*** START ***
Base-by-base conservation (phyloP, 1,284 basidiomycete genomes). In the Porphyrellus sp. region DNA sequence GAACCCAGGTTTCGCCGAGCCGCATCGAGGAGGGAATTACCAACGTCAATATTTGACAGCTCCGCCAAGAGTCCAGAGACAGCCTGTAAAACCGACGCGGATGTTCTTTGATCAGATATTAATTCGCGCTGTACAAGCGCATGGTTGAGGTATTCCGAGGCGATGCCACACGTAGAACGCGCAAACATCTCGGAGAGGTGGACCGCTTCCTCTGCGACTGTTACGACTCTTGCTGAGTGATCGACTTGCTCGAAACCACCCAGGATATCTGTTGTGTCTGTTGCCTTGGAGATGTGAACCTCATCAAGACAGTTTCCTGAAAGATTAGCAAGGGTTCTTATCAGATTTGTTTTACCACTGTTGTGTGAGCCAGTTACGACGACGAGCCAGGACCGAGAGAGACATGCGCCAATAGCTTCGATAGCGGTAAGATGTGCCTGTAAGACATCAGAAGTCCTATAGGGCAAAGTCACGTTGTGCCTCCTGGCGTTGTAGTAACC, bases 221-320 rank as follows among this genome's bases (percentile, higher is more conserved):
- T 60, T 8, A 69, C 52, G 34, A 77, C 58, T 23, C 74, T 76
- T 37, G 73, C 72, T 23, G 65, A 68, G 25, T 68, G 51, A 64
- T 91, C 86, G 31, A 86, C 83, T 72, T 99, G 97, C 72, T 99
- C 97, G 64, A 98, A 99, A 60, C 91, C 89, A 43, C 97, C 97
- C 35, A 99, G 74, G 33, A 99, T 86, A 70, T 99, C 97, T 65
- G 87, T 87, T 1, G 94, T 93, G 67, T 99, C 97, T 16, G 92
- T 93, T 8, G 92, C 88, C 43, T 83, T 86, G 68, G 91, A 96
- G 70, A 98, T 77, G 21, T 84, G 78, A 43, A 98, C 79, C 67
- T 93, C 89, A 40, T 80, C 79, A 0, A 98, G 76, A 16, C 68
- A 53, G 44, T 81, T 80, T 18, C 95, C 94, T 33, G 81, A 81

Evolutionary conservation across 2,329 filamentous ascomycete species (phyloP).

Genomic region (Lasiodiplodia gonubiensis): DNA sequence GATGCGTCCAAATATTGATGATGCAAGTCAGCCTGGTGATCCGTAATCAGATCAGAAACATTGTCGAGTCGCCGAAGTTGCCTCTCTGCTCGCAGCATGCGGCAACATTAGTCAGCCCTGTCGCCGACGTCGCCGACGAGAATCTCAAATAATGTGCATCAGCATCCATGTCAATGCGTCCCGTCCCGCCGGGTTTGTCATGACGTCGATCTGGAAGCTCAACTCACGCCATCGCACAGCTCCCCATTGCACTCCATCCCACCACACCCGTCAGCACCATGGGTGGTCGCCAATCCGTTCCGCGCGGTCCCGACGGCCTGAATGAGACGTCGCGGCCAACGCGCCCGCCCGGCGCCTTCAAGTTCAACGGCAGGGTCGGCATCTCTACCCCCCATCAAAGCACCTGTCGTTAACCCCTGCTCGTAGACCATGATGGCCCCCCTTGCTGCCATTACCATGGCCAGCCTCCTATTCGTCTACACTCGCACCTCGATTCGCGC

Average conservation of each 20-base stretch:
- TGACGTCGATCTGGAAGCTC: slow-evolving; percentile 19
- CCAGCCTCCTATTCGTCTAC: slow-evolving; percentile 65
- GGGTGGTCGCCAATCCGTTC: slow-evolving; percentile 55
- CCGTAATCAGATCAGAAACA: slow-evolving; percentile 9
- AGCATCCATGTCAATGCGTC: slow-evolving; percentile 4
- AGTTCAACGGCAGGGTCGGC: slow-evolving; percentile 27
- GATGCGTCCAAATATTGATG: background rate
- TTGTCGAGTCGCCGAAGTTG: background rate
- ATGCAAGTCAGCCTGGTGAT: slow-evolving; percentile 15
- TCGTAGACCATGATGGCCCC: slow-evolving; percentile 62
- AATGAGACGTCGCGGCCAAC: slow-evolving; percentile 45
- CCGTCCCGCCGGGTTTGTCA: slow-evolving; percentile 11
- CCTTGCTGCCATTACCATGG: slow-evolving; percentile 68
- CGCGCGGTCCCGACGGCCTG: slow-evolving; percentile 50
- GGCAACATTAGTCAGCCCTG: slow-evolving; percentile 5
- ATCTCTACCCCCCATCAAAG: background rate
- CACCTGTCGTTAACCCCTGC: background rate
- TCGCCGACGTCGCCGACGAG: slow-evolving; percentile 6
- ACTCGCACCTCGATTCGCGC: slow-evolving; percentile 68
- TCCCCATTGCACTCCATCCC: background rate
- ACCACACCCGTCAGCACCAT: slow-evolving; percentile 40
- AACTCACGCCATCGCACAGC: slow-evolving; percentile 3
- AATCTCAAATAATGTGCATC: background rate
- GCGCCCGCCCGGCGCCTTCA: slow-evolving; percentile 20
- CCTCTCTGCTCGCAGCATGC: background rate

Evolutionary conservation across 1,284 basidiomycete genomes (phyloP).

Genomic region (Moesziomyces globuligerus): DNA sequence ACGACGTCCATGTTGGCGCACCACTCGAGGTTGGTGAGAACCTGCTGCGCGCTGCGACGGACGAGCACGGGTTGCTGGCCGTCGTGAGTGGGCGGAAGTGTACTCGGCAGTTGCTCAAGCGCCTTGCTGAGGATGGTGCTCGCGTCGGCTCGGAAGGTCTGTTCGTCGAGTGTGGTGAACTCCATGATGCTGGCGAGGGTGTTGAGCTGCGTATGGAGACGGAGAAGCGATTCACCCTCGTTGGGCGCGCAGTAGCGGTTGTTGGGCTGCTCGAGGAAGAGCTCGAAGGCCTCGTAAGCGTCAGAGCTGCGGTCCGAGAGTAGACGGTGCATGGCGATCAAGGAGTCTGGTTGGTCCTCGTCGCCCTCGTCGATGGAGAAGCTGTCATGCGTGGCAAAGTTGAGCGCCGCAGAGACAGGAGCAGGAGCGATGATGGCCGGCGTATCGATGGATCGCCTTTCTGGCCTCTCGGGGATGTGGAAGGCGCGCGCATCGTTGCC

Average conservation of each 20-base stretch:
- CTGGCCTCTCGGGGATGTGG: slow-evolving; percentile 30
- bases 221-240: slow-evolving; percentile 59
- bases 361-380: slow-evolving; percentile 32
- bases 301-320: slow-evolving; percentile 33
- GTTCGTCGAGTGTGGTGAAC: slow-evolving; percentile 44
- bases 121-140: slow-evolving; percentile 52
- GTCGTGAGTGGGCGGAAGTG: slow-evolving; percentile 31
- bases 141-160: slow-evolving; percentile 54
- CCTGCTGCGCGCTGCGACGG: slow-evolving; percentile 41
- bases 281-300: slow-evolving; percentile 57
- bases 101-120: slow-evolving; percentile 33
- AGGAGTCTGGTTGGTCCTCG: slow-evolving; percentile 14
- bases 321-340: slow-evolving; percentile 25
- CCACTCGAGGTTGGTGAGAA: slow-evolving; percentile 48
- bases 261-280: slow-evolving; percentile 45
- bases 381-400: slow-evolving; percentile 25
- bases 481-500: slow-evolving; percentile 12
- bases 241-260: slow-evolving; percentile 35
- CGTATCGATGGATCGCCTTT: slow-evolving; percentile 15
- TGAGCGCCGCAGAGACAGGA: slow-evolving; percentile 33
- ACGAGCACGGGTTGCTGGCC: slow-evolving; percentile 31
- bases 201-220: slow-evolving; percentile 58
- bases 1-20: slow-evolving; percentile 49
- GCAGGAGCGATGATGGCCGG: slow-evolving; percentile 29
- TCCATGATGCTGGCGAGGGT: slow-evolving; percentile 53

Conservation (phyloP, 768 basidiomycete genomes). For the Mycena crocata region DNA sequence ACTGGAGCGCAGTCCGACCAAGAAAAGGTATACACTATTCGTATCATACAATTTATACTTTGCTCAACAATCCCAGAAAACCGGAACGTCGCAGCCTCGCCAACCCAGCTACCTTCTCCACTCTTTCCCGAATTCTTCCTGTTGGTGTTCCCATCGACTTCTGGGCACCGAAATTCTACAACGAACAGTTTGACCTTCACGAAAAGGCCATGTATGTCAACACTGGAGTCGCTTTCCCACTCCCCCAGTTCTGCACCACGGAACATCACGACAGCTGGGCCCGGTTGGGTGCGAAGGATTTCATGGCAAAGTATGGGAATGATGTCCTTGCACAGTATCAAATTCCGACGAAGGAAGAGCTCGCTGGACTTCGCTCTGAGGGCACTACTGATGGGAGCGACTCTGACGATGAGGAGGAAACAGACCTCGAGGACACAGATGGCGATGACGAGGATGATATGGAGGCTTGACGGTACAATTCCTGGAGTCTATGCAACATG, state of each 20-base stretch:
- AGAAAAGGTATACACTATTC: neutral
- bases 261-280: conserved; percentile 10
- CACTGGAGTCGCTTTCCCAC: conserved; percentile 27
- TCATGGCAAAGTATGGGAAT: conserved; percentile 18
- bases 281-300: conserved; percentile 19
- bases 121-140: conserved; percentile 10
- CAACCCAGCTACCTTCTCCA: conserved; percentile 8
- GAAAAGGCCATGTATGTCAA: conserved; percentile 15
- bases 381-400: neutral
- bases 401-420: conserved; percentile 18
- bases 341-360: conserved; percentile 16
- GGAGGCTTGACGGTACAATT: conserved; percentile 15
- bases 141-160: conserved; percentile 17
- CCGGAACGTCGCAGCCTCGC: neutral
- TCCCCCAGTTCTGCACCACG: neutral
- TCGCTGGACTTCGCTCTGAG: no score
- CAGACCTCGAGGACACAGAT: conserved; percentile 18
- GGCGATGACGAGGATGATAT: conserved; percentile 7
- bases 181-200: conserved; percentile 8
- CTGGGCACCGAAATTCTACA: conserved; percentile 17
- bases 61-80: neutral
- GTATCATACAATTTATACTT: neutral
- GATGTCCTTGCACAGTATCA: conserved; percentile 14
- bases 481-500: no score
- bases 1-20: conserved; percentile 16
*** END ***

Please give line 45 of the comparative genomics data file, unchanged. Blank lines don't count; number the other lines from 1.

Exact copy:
- bases 361-380: slow-evolving; percentile 32